Pendant - To All Sides They Will Stretch Out Their Hands

  • Brian Leeds explores nightmarish soundscapes and evocative sonic textures.
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  • It didn't take long for Brian Leeds to cement his place as one of the most important ambient artists of the past decade. Under the aliases Huerco S. and Pendant, the American producer crafts sonic worlds that are simultaneously queasy and enchanting. Rising to prominence at the forefront of the outsider house scene, he ditched dance music in favor of featherweight soundscaping. His latest as Pendant, To All Sides They Will Stretch Out Their Hands, finds him alternating between pools of white noise and unsettling sound collages. At its headiest, it brings to mind the ominous whispering of a sleep paralysis demon. It might be difficult for the casual listener to distinguish between Leeds' two aliases. Both Huerco S. and Pendant embrace lengthy, droning arrangements that are usually subtle and typically repetitive. However, where Huerco S. albums play like fever dream lullabies, Leeds' work as Pendant is nocturnal and inky. Glistening and hypnotic, 2018's Make Me Know You Sweet LP is tame compared to this new Pendant record. The ominous sounds and dark atmosphere remind me of a disconcerting experience I had driving through a pitch-black state forest in Central Oregon last autumn. The record's back half is its most intense. "The Story Of My Ancestor The River" is built on dissonant rhythms that sound like stones clacking around in a washing machine. "The Poor Boy And His Mud Ponies" is a bit more ethereal, but still off-putting, centered around an aloof shuffle that makes me imagine debris colliding in outer space. The most provocative tracks on the album marry the nightmarish tendencies of Shackleton and the post-musique concrète techno of Vladislav Delay. While To All Sides They Will Stretch Out Their Hands is less laid-back than its predecessor, it's not all doom and gloom. The opener, "Dream Song Of The Woman," is built on languid synthesizers, evoking the hum of an airplane engine from the inside of the cabin. Best of all, the 17-minute "Sometimes I Go About Pitying Myself While I Am Carried By The Wind Across The Sky" blends clicks and pops with subdued FM synthesizer flourishes. Leeds' latest never lets you get too comfortable, but every moment of peculiarity is balanced out by another that feels earthly and tangible. As a whole, To All Sides They Will Stretch Out Their Hands is a surprising pivot for Leeds. It's reminiscent of his 2013 Huerco S. release Colonial Patterns, which was splattered, random and mesmerizing. "I kind of look at myself almost as a collagist more than an actual composer, especially in the way these sounds aren't necessarily all synthesised, with them being recontextualised from previous samples or something like that," he said in a recent interview with Dummy Mag. With this quote in mind, it becomes easier to pinpoint the similarities between his older work and his latest as Pendant. Traversing both familiar and uneasy aural landscapes, To All Sides They Will Stretch Out Their Hands is some of his darkest output to date.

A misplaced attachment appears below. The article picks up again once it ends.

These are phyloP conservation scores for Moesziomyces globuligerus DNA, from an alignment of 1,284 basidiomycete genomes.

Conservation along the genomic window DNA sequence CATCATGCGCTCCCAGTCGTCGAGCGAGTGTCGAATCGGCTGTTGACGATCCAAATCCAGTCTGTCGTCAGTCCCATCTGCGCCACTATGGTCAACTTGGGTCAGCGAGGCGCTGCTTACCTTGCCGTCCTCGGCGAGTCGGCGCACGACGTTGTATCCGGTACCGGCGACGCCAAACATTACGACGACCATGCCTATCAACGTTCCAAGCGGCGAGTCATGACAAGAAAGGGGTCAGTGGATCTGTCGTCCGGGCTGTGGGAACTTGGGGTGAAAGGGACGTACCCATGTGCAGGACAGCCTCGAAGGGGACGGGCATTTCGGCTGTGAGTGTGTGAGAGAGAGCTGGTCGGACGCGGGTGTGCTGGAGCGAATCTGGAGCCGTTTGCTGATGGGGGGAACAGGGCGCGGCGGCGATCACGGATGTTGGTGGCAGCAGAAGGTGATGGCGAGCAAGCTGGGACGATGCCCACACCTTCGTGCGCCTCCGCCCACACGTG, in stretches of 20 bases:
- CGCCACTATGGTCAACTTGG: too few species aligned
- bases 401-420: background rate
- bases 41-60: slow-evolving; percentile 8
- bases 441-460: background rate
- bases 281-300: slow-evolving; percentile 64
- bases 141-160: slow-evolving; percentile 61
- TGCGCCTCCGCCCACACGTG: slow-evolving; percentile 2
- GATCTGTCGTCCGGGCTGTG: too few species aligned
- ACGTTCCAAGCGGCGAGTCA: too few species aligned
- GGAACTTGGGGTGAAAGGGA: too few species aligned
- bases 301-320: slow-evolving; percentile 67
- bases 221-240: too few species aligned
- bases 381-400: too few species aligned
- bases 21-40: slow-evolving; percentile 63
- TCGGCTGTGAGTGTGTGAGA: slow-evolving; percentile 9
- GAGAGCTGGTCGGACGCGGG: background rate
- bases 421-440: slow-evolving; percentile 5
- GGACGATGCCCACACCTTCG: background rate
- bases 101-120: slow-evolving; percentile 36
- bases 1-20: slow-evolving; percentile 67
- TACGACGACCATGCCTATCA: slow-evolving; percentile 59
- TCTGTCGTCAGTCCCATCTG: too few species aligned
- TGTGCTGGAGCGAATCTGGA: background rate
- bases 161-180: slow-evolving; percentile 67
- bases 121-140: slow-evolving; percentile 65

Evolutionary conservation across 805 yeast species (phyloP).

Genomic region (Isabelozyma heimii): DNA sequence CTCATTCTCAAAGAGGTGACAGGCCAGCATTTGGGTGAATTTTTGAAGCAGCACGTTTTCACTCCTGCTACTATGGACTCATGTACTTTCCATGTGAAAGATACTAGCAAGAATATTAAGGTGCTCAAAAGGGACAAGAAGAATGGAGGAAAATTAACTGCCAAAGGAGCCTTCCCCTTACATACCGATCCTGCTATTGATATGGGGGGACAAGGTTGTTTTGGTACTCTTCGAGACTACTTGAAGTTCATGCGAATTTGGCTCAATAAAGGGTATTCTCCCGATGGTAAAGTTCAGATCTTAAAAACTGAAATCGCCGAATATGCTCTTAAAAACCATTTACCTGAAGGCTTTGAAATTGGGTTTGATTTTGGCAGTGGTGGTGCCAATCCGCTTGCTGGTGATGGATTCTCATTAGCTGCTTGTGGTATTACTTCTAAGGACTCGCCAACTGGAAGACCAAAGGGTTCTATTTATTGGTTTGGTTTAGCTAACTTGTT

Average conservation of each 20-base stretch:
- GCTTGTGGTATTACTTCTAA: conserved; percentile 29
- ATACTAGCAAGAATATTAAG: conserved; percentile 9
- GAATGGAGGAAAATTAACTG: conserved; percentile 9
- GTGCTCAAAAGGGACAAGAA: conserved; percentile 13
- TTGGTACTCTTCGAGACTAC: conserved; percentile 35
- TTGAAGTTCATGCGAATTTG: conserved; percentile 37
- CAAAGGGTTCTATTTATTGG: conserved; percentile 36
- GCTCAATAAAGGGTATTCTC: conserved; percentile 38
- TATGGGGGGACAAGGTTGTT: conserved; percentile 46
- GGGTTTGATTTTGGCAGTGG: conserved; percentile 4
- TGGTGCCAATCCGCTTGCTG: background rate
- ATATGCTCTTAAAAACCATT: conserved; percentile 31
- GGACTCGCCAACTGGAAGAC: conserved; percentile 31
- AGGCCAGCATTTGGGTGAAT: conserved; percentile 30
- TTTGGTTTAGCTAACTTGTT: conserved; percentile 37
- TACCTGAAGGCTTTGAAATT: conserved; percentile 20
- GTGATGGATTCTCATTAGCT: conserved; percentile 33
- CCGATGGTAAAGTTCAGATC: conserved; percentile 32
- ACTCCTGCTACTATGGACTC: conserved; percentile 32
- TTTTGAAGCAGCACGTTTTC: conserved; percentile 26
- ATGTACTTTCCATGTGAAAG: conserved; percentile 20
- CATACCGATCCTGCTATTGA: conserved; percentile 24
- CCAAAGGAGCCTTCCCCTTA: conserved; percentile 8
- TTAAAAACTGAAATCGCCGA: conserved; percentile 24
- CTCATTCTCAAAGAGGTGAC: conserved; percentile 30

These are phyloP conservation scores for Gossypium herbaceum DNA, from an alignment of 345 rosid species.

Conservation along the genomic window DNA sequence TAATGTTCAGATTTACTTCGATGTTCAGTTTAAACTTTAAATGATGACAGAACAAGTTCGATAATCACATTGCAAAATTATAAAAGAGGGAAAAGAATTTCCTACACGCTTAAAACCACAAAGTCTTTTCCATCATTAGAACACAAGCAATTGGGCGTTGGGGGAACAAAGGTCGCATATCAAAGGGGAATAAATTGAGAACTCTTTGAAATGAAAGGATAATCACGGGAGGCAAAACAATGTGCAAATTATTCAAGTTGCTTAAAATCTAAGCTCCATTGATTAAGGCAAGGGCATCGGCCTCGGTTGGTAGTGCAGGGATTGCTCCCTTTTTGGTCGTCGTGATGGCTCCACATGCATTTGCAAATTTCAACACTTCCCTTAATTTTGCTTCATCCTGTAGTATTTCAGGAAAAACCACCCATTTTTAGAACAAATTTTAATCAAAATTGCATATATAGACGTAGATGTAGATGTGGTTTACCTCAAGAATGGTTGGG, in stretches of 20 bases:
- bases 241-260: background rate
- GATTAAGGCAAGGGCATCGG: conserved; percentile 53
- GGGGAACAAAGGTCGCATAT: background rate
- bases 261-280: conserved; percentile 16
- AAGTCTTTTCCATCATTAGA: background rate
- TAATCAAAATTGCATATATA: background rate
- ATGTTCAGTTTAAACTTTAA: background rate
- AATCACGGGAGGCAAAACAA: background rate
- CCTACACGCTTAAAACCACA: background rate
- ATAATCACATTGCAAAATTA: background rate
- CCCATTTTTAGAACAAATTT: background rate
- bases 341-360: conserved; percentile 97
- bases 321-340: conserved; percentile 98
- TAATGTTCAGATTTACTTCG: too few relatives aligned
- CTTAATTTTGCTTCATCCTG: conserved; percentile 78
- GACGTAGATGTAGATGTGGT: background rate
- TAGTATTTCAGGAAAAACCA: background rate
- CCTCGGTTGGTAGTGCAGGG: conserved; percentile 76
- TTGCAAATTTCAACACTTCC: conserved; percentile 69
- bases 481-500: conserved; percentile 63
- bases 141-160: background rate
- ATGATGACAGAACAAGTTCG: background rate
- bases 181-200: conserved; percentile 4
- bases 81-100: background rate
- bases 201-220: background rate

• Tracklist
      01. Dream Song Of The Woman 02. In The Great Night My Heart Will Go Out 03. Formula To Attract Affections 04. The Story Of My Ancestor The River 05. The Poor Boy And The Mud Ponies 06. Sometimes I Go About Pitying Myself While I Am Carried By The Wind Across The Sky